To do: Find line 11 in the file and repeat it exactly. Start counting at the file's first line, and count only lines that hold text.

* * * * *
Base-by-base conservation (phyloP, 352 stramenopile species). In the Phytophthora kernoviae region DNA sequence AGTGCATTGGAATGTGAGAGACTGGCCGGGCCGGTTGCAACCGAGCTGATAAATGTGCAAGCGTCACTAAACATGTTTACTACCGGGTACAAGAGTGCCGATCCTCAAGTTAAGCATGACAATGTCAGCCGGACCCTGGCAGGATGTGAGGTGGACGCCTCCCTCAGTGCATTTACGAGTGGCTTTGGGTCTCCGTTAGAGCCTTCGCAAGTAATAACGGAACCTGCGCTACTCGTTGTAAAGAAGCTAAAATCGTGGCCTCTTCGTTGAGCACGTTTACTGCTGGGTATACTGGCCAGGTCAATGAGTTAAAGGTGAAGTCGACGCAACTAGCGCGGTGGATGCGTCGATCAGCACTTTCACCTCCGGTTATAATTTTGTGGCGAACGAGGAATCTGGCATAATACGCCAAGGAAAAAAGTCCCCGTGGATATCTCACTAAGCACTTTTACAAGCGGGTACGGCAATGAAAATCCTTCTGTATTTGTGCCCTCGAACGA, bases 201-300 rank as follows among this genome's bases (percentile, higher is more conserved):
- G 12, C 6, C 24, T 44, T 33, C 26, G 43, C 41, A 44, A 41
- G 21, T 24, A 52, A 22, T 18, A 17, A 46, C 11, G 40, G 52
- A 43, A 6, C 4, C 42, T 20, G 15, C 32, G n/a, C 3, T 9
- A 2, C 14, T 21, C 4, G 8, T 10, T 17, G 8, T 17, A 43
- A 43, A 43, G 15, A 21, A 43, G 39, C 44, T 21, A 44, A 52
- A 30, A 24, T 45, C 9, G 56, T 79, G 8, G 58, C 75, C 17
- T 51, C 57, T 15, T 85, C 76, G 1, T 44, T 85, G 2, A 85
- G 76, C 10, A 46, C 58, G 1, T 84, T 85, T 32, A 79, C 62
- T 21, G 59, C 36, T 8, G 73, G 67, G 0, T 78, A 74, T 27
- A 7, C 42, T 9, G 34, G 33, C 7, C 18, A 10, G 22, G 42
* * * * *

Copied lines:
- A 7, C 42, T 9, G 34, G 33, C 7, C 18, A 10, G 22, G 42